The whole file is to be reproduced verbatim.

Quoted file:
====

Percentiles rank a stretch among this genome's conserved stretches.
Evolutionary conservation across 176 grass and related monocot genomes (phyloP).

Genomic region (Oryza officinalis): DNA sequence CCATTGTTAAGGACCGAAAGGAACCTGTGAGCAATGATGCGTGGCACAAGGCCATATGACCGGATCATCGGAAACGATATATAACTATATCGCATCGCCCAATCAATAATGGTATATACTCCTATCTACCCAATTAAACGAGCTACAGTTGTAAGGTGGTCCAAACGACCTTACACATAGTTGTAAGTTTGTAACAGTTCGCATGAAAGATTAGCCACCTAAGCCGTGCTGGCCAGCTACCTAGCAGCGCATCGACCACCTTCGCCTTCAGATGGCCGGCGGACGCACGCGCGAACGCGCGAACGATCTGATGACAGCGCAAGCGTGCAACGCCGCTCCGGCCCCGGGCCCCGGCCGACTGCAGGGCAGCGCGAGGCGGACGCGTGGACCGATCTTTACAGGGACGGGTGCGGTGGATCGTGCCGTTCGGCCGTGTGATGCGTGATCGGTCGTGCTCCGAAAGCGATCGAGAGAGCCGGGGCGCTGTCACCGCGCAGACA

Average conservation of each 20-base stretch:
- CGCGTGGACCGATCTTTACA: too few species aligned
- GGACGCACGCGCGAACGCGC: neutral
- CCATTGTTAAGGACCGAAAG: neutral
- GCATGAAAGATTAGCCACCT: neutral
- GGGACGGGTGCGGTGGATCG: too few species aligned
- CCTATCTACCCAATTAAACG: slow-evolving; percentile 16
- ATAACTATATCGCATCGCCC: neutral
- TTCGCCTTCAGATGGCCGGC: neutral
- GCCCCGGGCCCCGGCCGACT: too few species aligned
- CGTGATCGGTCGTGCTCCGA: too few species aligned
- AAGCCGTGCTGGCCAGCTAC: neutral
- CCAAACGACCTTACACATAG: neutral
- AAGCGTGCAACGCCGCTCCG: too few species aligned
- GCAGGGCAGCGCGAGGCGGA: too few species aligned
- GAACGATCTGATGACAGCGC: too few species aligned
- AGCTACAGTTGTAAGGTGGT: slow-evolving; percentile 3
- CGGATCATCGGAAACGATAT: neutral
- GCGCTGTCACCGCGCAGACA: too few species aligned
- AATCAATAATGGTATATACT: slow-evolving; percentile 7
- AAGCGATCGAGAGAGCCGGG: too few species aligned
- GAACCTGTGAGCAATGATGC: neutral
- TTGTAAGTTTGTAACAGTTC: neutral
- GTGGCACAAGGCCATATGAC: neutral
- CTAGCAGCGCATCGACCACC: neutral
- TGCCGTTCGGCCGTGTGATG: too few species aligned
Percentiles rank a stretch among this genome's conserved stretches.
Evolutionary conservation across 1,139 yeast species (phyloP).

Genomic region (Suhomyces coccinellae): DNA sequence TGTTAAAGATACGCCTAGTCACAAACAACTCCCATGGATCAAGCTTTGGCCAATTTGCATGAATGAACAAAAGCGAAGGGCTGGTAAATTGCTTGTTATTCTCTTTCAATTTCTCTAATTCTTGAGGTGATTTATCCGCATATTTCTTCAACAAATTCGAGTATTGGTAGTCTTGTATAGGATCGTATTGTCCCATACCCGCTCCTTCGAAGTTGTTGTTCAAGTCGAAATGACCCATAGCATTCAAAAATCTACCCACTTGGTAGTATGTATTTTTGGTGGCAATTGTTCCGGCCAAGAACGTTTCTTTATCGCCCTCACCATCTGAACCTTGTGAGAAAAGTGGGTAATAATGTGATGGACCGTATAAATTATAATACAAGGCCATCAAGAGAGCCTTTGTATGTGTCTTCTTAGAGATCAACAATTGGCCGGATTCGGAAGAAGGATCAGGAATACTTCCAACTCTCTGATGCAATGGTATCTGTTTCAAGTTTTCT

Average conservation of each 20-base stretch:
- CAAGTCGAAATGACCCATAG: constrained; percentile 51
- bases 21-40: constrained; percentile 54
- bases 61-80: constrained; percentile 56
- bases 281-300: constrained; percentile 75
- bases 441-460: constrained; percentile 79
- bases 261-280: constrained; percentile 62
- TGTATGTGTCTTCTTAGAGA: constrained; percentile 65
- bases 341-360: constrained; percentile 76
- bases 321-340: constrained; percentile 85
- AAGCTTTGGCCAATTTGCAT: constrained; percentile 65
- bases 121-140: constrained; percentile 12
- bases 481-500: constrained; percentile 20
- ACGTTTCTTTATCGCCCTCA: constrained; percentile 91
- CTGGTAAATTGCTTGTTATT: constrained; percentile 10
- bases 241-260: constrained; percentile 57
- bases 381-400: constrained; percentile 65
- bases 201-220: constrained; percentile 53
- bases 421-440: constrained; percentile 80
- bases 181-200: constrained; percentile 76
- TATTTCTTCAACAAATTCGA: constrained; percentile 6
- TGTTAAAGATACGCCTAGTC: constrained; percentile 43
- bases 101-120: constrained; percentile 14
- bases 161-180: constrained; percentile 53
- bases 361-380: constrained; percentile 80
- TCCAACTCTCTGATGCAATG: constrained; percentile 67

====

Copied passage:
Percentiles rank a stretch among this genome's conserved stretches.
Evolutionary conservation across 176 grass and related monocot genomes (phyloP).

Genomic region (Oryza officinalis): DNA sequence CCATTGTTAAGGACCGAAAGGAACCTGTGAGCAATGATGCGTGGCACAAGGCCATATGACCGGATCATCGGAAACGATATATAACTATATCGCATCGCCCAATCAATAATGGTATATACTCCTATCTACCCAATTAAACGAGCTACAGTTGTAAGGTGGTCCAAACGACCTTACACATAGTTGTAAGTTTGTAACAGTTCGCATGAAAGATTAGCCACCTAAGCCGTGCTGGCCAGCTACCTAGCAGCGCATCGACCACCTTCGCCTTCAGATGGCCGGCGGACGCACGCGCGAACGCGCGAACGATCTGATGACAGCGCAAGCGTGCAACGCCGCTCCGGCCCCGGGCCCCGGCCGACTGCAGGGCAGCGCGAGGCGGACGCGTGGACCGATCTTTACAGGGACGGGTGCGGTGGATCGTGCCGTTCGGCCGTGTGATGCGTGATCGGTCGTGCTCCGAAAGCGATCGAGAGAGCCGGGGCGCTGTCACCGCGCAGACA

Average conservation of each 20-base stretch:
- CGCGTGGACCGATCTTTACA: too few species aligned
- GGACGCACGCGCGAACGCGC: neutral
- CCATTGTTAAGGACCGAAAG: neutral
- GCATGAAAGATTAGCCACCT: neutral
- GGGACGGGTGCGGTGGATCG: too few species aligned
- CCTATCTACCCAATTAAACG: slow-evolving; percentile 16
- ATAACTATATCGCATCGCCC: neutral
- TTCGCCTTCAGATGGCCGGC: neutral
- GCCCCGGGCCCCGGCCGACT: too few species aligned
- CGTGATCGGTCGTGCTCCGA: too few species aligned
- AAGCCGTGCTGGCCAGCTAC: neutral
- CCAAACGACCTTACACATAG: neutral
- AAGCGTGCAACGCCGCTCCG: too few species aligned
- GCAGGGCAGCGCGAGGCGGA: too few species aligned
- GAACGATCTGATGACAGCGC: too few species aligned
- AGCTACAGTTGTAAGGTGGT: slow-evolving; percentile 3
- CGGATCATCGGAAACGATAT: neutral
- GCGCTGTCACCGCGCAGACA: too few species aligned
- AATCAATAATGGTATATACT: slow-evolving; percentile 7
- AAGCGATCGAGAGAGCCGGG: too few species aligned
- GAACCTGTGAGCAATGATGC: neutral
- TTGTAAGTTTGTAACAGTTC: neutral
- GTGGCACAAGGCCATATGAC: neutral
- CTAGCAGCGCATCGACCACC: neutral
- TGCCGTTCGGCCGTGTGATG: too few species aligned
Percentiles rank a stretch among this genome's conserved stretches.
Evolutionary conservation across 1,139 yeast species (phyloP).

Genomic region (Suhomyces coccinellae): DNA sequence TGTTAAAGATACGCCTAGTCACAAACAACTCCCATGGATCAAGCTTTGGCCAATTTGCATGAATGAACAAAAGCGAAGGGCTGGTAAATTGCTTGTTATTCTCTTTCAATTTCTCTAATTCTTGAGGTGATTTATCCGCATATTTCTTCAACAAATTCGAGTATTGGTAGTCTTGTATAGGATCGTATTGTCCCATACCCGCTCCTTCGAAGTTGTTGTTCAAGTCGAAATGACCCATAGCATTCAAAAATCTACCCACTTGGTAGTATGTATTTTTGGTGGCAATTGTTCCGGCCAAGAACGTTTCTTTATCGCCCTCACCATCTGAACCTTGTGAGAAAAGTGGGTAATAATGTGATGGACCGTATAAATTATAATACAAGGCCATCAAGAGAGCCTTTGTATGTGTCTTCTTAGAGATCAACAATTGGCCGGATTCGGAAGAAGGATCAGGAATACTTCCAACTCTCTGATGCAATGGTATCTGTTTCAAGTTTTCT

Average conservation of each 20-base stretch:
- CAAGTCGAAATGACCCATAG: constrained; percentile 51
- bases 21-40: constrained; percentile 54
- bases 61-80: constrained; percentile 56
- bases 281-300: constrained; percentile 75
- bases 441-460: constrained; percentile 79
- bases 261-280: constrained; percentile 62
- TGTATGTGTCTTCTTAGAGA: constrained; percentile 65
- bases 341-360: constrained; percentile 76
- bases 321-340: constrained; percentile 85
- AAGCTTTGGCCAATTTGCAT: constrained; percentile 65
- bases 121-140: constrained; percentile 12
- bases 481-500: constrained; percentile 20
- ACGTTTCTTTATCGCCCTCA: constrained; percentile 91
- CTGGTAAATTGCTTGTTATT: constrained; percentile 10
- bases 241-260: constrained; percentile 57
- bases 381-400: constrained; percentile 65
- bases 201-220: constrained; percentile 53
- bases 421-440: constrained; percentile 80
- bases 181-200: constrained; percentile 76
- TATTTCTTCAACAAATTCGA: constrained; percentile 6
- TGTTAAAGATACGCCTAGTC: constrained; percentile 43
- bases 101-120: constrained; percentile 14
- bases 161-180: constrained; percentile 53
- bases 361-380: constrained; percentile 80
- TCCAACTCTCTGATGCAATG: constrained; percentile 67